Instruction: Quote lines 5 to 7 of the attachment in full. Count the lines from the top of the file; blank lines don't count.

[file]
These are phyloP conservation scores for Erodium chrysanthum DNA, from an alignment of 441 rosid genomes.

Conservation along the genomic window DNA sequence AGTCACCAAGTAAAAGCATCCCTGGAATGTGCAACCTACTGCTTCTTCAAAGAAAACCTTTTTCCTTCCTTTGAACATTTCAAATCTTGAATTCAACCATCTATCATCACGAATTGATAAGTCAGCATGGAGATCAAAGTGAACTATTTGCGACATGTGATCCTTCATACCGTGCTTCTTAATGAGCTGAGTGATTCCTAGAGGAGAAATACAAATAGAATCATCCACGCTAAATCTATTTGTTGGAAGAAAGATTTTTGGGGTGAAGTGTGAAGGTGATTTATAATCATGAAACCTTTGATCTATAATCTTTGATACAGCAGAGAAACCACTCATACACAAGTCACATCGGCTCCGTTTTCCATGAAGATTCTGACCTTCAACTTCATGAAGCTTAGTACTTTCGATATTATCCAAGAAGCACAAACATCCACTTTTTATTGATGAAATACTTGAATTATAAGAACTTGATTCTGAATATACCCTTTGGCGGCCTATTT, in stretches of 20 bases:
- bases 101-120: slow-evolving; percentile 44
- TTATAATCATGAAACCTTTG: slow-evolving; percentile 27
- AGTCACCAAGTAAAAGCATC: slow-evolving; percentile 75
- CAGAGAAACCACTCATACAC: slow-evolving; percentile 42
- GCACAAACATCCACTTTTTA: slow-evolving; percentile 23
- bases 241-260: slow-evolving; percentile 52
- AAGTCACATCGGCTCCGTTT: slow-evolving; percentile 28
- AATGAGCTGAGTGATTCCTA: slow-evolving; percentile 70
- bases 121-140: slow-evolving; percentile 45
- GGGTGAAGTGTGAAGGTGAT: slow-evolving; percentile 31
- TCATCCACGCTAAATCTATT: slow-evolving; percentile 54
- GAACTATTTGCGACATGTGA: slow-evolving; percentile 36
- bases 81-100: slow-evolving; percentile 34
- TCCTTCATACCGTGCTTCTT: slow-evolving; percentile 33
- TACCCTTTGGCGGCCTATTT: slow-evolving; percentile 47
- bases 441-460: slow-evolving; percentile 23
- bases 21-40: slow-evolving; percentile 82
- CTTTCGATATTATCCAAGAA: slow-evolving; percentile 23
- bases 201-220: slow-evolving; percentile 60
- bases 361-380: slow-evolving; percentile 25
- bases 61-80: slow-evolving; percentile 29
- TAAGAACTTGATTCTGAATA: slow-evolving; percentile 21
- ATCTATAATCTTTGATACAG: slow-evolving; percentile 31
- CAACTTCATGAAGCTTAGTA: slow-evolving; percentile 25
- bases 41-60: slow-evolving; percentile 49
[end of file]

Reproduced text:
- AGTCACCAAGTAAAAGCATC: slow-evolving; percentile 75
- CAGAGAAACCACTCATACAC: slow-evolving; percentile 42
- GCACAAACATCCACTTTTTA: slow-evolving; percentile 23